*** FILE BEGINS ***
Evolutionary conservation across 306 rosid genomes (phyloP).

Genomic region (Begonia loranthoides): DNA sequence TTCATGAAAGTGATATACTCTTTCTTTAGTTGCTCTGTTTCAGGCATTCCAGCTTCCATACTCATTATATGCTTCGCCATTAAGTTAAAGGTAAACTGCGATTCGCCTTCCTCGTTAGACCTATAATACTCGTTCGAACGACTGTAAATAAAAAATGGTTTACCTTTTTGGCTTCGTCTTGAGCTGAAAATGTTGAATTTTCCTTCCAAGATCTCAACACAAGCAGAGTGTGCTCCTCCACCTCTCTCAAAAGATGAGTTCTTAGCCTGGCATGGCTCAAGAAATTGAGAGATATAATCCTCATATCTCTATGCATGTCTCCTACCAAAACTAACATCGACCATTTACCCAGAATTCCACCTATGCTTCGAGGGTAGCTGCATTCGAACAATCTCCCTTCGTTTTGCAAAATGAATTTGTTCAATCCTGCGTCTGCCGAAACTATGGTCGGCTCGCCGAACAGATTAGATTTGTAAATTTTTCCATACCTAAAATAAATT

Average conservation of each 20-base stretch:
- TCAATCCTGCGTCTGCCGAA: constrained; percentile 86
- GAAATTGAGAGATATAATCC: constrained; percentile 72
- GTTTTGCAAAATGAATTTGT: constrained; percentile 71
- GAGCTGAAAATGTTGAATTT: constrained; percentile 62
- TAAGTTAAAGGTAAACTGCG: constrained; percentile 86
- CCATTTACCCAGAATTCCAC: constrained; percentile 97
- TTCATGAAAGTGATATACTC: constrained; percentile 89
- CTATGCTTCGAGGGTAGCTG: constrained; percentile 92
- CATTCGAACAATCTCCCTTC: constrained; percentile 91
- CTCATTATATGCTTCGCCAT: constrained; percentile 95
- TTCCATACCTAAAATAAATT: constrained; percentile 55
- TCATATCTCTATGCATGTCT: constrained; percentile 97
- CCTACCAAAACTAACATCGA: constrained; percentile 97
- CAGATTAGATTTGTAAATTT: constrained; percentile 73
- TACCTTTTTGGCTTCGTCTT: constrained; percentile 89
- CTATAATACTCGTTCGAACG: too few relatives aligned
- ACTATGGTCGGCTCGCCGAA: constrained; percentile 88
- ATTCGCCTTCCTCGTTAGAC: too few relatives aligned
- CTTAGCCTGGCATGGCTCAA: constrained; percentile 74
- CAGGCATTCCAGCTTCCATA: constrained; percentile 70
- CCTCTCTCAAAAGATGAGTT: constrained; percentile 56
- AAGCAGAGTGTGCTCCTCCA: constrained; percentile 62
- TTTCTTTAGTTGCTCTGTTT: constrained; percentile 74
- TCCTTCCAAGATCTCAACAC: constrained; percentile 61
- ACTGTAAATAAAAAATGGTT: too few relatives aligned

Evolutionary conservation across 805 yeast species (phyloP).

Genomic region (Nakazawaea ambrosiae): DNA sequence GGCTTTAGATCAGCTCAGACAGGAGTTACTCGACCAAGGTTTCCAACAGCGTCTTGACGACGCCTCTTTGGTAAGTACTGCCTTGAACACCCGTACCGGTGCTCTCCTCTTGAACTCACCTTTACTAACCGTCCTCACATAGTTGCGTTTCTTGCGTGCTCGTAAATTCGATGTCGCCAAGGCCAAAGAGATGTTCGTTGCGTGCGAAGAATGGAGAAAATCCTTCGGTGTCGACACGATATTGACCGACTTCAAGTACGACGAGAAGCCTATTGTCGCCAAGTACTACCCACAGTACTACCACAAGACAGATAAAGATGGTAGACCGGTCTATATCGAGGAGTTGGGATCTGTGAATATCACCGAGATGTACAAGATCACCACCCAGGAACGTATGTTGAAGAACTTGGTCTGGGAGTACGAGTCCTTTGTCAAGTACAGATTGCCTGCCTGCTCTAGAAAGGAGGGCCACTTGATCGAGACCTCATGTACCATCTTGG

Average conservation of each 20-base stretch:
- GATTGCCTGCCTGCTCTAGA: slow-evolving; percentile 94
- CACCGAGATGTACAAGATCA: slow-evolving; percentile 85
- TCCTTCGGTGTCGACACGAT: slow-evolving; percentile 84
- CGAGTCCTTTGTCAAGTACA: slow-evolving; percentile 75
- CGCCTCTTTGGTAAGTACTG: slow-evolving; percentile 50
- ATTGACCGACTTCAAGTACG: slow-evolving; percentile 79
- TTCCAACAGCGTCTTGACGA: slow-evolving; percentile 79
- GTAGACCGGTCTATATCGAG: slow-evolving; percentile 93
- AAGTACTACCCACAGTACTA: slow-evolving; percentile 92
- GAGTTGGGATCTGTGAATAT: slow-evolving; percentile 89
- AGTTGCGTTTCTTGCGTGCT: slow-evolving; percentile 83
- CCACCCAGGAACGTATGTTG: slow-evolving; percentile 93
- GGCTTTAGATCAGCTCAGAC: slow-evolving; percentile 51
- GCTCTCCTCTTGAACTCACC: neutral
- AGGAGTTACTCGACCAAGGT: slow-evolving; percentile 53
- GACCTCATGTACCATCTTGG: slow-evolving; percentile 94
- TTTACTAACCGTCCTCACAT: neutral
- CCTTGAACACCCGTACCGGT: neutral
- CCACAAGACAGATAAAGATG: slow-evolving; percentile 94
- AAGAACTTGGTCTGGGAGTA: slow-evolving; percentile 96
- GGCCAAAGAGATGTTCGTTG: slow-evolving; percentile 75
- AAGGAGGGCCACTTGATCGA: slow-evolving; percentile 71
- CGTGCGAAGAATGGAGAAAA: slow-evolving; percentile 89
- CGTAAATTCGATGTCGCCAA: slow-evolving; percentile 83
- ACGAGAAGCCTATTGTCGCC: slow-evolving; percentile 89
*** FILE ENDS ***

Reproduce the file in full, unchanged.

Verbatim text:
Evolutionary conservation across 306 rosid genomes (phyloP).

Genomic region (Begonia loranthoides): DNA sequence TTCATGAAAGTGATATACTCTTTCTTTAGTTGCTCTGTTTCAGGCATTCCAGCTTCCATACTCATTATATGCTTCGCCATTAAGTTAAAGGTAAACTGCGATTCGCCTTCCTCGTTAGACCTATAATACTCGTTCGAACGACTGTAAATAAAAAATGGTTTACCTTTTTGGCTTCGTCTTGAGCTGAAAATGTTGAATTTTCCTTCCAAGATCTCAACACAAGCAGAGTGTGCTCCTCCACCTCTCTCAAAAGATGAGTTCTTAGCCTGGCATGGCTCAAGAAATTGAGAGATATAATCCTCATATCTCTATGCATGTCTCCTACCAAAACTAACATCGACCATTTACCCAGAATTCCACCTATGCTTCGAGGGTAGCTGCATTCGAACAATCTCCCTTCGTTTTGCAAAATGAATTTGTTCAATCCTGCGTCTGCCGAAACTATGGTCGGCTCGCCGAACAGATTAGATTTGTAAATTTTTCCATACCTAAAATAAATT

Average conservation of each 20-base stretch:
- TCAATCCTGCGTCTGCCGAA: constrained; percentile 86
- GAAATTGAGAGATATAATCC: constrained; percentile 72
- GTTTTGCAAAATGAATTTGT: constrained; percentile 71
- GAGCTGAAAATGTTGAATTT: constrained; percentile 62
- TAAGTTAAAGGTAAACTGCG: constrained; percentile 86
- CCATTTACCCAGAATTCCAC: constrained; percentile 97
- TTCATGAAAGTGATATACTC: constrained; percentile 89
- CTATGCTTCGAGGGTAGCTG: constrained; percentile 92
- CATTCGAACAATCTCCCTTC: constrained; percentile 91
- CTCATTATATGCTTCGCCAT: constrained; percentile 95
- TTCCATACCTAAAATAAATT: constrained; percentile 55
- TCATATCTCTATGCATGTCT: constrained; percentile 97
- CCTACCAAAACTAACATCGA: constrained; percentile 97
- CAGATTAGATTTGTAAATTT: constrained; percentile 73
- TACCTTTTTGGCTTCGTCTT: constrained; percentile 89
- CTATAATACTCGTTCGAACG: too few relatives aligned
- ACTATGGTCGGCTCGCCGAA: constrained; percentile 88
- ATTCGCCTTCCTCGTTAGAC: too few relatives aligned
- CTTAGCCTGGCATGGCTCAA: constrained; percentile 74
- CAGGCATTCCAGCTTCCATA: constrained; percentile 70
- CCTCTCTCAAAAGATGAGTT: constrained; percentile 56
- AAGCAGAGTGTGCTCCTCCA: constrained; percentile 62
- TTTCTTTAGTTGCTCTGTTT: constrained; percentile 74
- TCCTTCCAAGATCTCAACAC: constrained; percentile 61
- ACTGTAAATAAAAAATGGTT: too few relatives aligned

Evolutionary conservation across 805 yeast species (phyloP).

Genomic region (Nakazawaea ambrosiae): DNA sequence GGCTTTAGATCAGCTCAGACAGGAGTTACTCGACCAAGGTTTCCAACAGCGTCTTGACGACGCCTCTTTGGTAAGTACTGCCTTGAACACCCGTACCGGTGCTCTCCTCTTGAACTCACCTTTACTAACCGTCCTCACATAGTTGCGTTTCTTGCGTGCTCGTAAATTCGATGTCGCCAAGGCCAAAGAGATGTTCGTTGCGTGCGAAGAATGGAGAAAATCCTTCGGTGTCGACACGATATTGACCGACTTCAAGTACGACGAGAAGCCTATTGTCGCCAAGTACTACCCACAGTACTACCACAAGACAGATAAAGATGGTAGACCGGTCTATATCGAGGAGTTGGGATCTGTGAATATCACCGAGATGTACAAGATCACCACCCAGGAACGTATGTTGAAGAACTTGGTCTGGGAGTACGAGTCCTTTGTCAAGTACAGATTGCCTGCCTGCTCTAGAAAGGAGGGCCACTTGATCGAGACCTCATGTACCATCTTGG

Average conservation of each 20-base stretch:
- GATTGCCTGCCTGCTCTAGA: slow-evolving; percentile 94
- CACCGAGATGTACAAGATCA: slow-evolving; percentile 85
- TCCTTCGGTGTCGACACGAT: slow-evolving; percentile 84
- CGAGTCCTTTGTCAAGTACA: slow-evolving; percentile 75
- CGCCTCTTTGGTAAGTACTG: slow-evolving; percentile 50
- ATTGACCGACTTCAAGTACG: slow-evolving; percentile 79
- TTCCAACAGCGTCTTGACGA: slow-evolving; percentile 79
- GTAGACCGGTCTATATCGAG: slow-evolving; percentile 93
- AAGTACTACCCACAGTACTA: slow-evolving; percentile 92
- GAGTTGGGATCTGTGAATAT: slow-evolving; percentile 89
- AGTTGCGTTTCTTGCGTGCT: slow-evolving; percentile 83
- CCACCCAGGAACGTATGTTG: slow-evolving; percentile 93
- GGCTTTAGATCAGCTCAGAC: slow-evolving; percentile 51
- GCTCTCCTCTTGAACTCACC: neutral
- AGGAGTTACTCGACCAAGGT: slow-evolving; percentile 53
- GACCTCATGTACCATCTTGG: slow-evolving; percentile 94
- TTTACTAACCGTCCTCACAT: neutral
- CCTTGAACACCCGTACCGGT: neutral
- CCACAAGACAGATAAAGATG: slow-evolving; percentile 94
- AAGAACTTGGTCTGGGAGTA: slow-evolving; percentile 96
- GGCCAAAGAGATGTTCGTTG: slow-evolving; percentile 75
- AAGGAGGGCCACTTGATCGA: slow-evolving; percentile 71
- CGTGCGAAGAATGGAGAAAA: slow-evolving; percentile 89
- CGTAAATTCGATGTCGCCAA: slow-evolving; percentile 83
- ACGAGAAGCCTATTGTCGCC: slow-evolving; percentile 89